Many people neglect taking care of their basic needs during the holiday season due to busyness and stress, but self-care is critical to mood management. In addition to exercise, focus on getting enough sleep, nutritious food, water, and time to recharge. These things are like fuel for your engine. Without sufficiently meeting these needs, your emotional health and wellbeing will surely suffer.
5. Have fun
Getting older tends to bring out the serious old man in all of us, but it really doesn't have to. If you find it difficult to have fun, make sure you're saving time to do things you love. Maybe it's listening to music, dancing, playing a game or reading a novel. If you're smiling, uninhibited and actively engaged, you're probably doing it right. Being spontaneous or even silly might feel strange at first, but eventually you'll learn how to unwind. It will do wonders for your soul!
6. Helping others
Feeling too busy or stressed to think about someone else? Doing things for others, especially those less fortunate than yourself, can really improve self-esteem and mood as well as decrease negative feelings and stress. It also leads to a change in perspective, which can open your eyes to all that you have. Negative emotions frequently result from focusing on our own problems. Helping others can take your mind off of holiday chaos and remind you of what truly matters. Consider volunteering at a soup kitchen or contributing in another way.
Writing brings clarity to our thoughts and feelings. It improves emotional awareness, which can help you be more in control of your behavior and help you solve problems creatively. Writing is particularly helpful for the emotionally detached as well as those who are drowning in their emotions. It creates space for the middle ground.
8. Strategically plan out your day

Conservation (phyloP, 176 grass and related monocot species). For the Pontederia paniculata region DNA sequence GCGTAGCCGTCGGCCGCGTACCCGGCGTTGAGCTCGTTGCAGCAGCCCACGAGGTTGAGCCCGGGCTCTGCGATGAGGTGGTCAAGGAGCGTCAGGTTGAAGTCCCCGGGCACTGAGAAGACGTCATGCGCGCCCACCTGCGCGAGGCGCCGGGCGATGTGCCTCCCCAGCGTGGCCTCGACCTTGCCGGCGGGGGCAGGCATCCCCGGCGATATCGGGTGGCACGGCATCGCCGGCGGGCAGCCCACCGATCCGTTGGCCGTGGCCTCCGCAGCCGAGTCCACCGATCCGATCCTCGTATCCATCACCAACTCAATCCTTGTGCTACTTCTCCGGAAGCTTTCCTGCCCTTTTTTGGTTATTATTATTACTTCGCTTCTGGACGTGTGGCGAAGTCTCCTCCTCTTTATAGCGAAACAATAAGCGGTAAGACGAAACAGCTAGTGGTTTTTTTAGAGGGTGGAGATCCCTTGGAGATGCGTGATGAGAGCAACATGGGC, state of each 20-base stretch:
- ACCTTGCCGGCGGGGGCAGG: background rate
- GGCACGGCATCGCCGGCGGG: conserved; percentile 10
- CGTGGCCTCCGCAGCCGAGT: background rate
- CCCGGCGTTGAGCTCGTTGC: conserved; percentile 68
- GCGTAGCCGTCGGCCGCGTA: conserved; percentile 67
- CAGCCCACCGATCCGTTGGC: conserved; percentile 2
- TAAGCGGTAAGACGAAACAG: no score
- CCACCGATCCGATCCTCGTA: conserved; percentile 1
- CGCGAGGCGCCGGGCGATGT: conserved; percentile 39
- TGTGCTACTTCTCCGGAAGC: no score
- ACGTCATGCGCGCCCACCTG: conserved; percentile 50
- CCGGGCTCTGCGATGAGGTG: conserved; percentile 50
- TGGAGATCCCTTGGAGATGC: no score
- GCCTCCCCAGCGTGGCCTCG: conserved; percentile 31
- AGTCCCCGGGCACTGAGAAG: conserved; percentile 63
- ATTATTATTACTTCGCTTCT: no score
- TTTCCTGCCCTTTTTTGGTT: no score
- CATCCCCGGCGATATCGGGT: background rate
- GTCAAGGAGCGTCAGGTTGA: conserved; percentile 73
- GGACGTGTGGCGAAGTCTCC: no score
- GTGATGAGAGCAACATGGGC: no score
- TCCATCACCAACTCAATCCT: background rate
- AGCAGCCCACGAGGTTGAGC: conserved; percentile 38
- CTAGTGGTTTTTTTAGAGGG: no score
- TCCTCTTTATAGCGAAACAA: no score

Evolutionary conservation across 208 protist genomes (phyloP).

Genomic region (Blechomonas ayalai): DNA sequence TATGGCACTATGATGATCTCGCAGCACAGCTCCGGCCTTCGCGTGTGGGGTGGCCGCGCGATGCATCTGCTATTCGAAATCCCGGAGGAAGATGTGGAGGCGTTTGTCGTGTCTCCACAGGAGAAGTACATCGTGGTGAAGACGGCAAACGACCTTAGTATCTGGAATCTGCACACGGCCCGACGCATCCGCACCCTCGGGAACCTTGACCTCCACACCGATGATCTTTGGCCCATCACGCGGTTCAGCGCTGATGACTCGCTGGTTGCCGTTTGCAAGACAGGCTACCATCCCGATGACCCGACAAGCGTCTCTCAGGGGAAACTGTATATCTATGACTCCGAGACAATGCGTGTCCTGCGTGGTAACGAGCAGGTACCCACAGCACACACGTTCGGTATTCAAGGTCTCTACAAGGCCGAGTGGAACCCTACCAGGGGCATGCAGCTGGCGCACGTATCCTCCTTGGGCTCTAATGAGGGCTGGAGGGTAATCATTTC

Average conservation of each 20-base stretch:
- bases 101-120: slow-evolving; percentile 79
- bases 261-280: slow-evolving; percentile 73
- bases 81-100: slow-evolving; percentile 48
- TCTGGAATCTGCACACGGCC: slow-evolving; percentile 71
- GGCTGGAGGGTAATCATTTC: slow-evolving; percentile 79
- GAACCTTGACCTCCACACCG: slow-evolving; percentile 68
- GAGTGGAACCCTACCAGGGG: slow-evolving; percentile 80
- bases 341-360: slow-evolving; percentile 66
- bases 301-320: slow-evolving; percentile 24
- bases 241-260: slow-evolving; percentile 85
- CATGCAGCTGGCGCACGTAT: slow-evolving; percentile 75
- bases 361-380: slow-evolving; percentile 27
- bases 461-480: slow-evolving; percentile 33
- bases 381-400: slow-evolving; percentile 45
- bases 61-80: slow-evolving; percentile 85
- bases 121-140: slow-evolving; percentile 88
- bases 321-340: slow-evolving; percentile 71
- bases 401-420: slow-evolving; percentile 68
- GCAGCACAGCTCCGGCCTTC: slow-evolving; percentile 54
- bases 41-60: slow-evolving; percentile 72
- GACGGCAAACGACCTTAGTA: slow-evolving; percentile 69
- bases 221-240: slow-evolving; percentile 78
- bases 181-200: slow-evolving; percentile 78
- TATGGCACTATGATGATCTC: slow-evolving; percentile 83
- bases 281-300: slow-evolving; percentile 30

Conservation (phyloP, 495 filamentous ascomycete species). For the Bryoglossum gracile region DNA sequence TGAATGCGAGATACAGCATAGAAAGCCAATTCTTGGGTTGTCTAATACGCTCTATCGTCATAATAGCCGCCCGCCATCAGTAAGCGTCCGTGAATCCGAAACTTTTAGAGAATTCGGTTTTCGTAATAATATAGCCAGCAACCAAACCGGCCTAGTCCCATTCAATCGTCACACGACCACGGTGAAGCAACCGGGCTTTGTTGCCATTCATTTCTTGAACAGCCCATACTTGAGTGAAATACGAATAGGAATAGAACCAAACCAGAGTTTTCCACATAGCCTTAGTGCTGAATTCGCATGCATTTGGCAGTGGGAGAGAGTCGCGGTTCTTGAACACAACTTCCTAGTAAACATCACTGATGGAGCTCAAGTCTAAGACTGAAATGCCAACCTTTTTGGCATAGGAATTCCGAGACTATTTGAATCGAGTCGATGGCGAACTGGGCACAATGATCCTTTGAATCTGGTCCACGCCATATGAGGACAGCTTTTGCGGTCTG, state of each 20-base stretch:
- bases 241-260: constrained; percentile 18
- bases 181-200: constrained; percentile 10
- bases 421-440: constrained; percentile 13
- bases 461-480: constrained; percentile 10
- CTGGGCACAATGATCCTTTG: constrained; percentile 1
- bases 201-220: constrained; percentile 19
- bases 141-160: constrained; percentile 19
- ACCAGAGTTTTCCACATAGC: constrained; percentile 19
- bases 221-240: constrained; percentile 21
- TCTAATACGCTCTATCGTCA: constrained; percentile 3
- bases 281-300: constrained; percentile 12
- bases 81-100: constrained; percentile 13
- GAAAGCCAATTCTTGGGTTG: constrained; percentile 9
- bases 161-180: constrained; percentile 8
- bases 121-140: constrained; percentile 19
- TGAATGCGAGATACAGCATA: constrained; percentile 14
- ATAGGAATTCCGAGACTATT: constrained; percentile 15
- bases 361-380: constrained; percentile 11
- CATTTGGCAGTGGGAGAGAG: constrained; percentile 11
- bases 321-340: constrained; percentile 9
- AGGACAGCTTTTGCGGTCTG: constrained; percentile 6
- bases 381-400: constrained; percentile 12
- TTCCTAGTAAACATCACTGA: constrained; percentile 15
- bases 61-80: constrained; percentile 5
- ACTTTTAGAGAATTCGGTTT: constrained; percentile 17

Many people find that they are very exhausted at the end of the holiday season. Remember to strategically plan out your day, preparing to take breaks after having to be at stressful events. Anticipate the most emotionally draining parties and tasks and plan to do something you really enjoy before or after if possible. Also, try to see if you can eliminate some tasks or make them easier to complete. Some people find finishing their holiday shopping online or skipping an unnecessary event can be really helpful.
The holidays are filled with temptations to indulge. While dessert and alcohol are not inherently bad things, remember to participate in moderation. Excessive drinking and eating can lead to more problems, not to mention, regret.
Ask yourself if what you are stressing about really matters. Consider if this were your last Christmas, how would you choose to spend it. Instead of getting wrapped up in what you think you want and need, focus on what really matters. Spending and cherishing time with loved ones is typically cited by those on their death beds as what they wish they had done more.
I can't promise that if you do all 10 of these things, your face will turn into a permanent happy face emoticon, but it will significantly improve your ability to manage the stress and sorrow Christmas throws your way.
Merry Christmas and Happy Holidays to all!
**Always remember to seek help from professionals if you need it.